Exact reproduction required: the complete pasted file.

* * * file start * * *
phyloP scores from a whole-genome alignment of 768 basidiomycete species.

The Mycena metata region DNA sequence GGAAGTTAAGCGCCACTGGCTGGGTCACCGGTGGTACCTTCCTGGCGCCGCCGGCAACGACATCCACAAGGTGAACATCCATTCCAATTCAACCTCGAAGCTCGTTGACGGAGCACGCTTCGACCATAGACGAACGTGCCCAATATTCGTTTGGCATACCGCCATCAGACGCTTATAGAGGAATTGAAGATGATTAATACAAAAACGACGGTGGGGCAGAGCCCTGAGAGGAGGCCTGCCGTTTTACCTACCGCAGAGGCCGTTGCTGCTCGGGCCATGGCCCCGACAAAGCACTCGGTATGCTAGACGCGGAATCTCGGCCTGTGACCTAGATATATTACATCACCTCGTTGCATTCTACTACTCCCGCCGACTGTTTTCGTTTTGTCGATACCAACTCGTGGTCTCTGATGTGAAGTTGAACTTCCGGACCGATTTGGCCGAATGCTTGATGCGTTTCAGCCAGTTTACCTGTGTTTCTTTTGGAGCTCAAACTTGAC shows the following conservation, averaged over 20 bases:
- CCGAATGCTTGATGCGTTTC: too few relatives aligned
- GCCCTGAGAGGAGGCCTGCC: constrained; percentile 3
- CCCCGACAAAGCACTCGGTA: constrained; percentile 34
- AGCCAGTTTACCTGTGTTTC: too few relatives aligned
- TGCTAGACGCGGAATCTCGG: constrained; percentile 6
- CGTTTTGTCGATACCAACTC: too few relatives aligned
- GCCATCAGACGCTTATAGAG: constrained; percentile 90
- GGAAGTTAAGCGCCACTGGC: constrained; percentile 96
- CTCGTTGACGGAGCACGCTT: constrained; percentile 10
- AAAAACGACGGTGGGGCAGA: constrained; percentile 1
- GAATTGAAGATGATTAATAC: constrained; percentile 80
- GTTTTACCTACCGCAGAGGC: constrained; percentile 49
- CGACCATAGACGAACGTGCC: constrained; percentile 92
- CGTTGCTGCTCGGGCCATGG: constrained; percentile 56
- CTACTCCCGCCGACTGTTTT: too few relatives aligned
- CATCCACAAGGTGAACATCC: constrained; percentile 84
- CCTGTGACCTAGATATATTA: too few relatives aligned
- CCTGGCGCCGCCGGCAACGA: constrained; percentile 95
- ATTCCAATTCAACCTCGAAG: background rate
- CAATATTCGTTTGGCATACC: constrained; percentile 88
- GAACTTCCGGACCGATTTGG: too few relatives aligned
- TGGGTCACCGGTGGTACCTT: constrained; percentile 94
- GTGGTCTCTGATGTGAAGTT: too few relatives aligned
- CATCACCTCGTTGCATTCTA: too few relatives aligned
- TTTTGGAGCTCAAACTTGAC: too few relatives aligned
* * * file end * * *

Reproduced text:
phyloP scores from a whole-genome alignment of 768 basidiomycete species.

The Mycena metata region DNA sequence GGAAGTTAAGCGCCACTGGCTGGGTCACCGGTGGTACCTTCCTGGCGCCGCCGGCAACGACATCCACAAGGTGAACATCCATTCCAATTCAACCTCGAAGCTCGTTGACGGAGCACGCTTCGACCATAGACGAACGTGCCCAATATTCGTTTGGCATACCGCCATCAGACGCTTATAGAGGAATTGAAGATGATTAATACAAAAACGACGGTGGGGCAGAGCCCTGAGAGGAGGCCTGCCGTTTTACCTACCGCAGAGGCCGTTGCTGCTCGGGCCATGGCCCCGACAAAGCACTCGGTATGCTAGACGCGGAATCTCGGCCTGTGACCTAGATATATTACATCACCTCGTTGCATTCTACTACTCCCGCCGACTGTTTTCGTTTTGTCGATACCAACTCGTGGTCTCTGATGTGAAGTTGAACTTCCGGACCGATTTGGCCGAATGCTTGATGCGTTTCAGCCAGTTTACCTGTGTTTCTTTTGGAGCTCAAACTTGAC shows the following conservation, averaged over 20 bases:
- CCGAATGCTTGATGCGTTTC: too few relatives aligned
- GCCCTGAGAGGAGGCCTGCC: constrained; percentile 3
- CCCCGACAAAGCACTCGGTA: constrained; percentile 34
- AGCCAGTTTACCTGTGTTTC: too few relatives aligned
- TGCTAGACGCGGAATCTCGG: constrained; percentile 6
- CGTTTTGTCGATACCAACTC: too few relatives aligned
- GCCATCAGACGCTTATAGAG: constrained; percentile 90
- GGAAGTTAAGCGCCACTGGC: constrained; percentile 96
- CTCGTTGACGGAGCACGCTT: constrained; percentile 10
- AAAAACGACGGTGGGGCAGA: constrained; percentile 1
- GAATTGAAGATGATTAATAC: constrained; percentile 80
- GTTTTACCTACCGCAGAGGC: constrained; percentile 49
- CGACCATAGACGAACGTGCC: constrained; percentile 92
- CGTTGCTGCTCGGGCCATGG: constrained; percentile 56
- CTACTCCCGCCGACTGTTTT: too few relatives aligned
- CATCCACAAGGTGAACATCC: constrained; percentile 84
- CCTGTGACCTAGATATATTA: too few relatives aligned
- CCTGGCGCCGCCGGCAACGA: constrained; percentile 95
- ATTCCAATTCAACCTCGAAG: background rate
- CAATATTCGTTTGGCATACC: constrained; percentile 88
- GAACTTCCGGACCGATTTGG: too few relatives aligned
- TGGGTCACCGGTGGTACCTT: constrained; percentile 94
- GTGGTCTCTGATGTGAAGTT: too few relatives aligned
- CATCACCTCGTTGCATTCTA: too few relatives aligned
- TTTTGGAGCTCAAACTTGAC: too few relatives aligned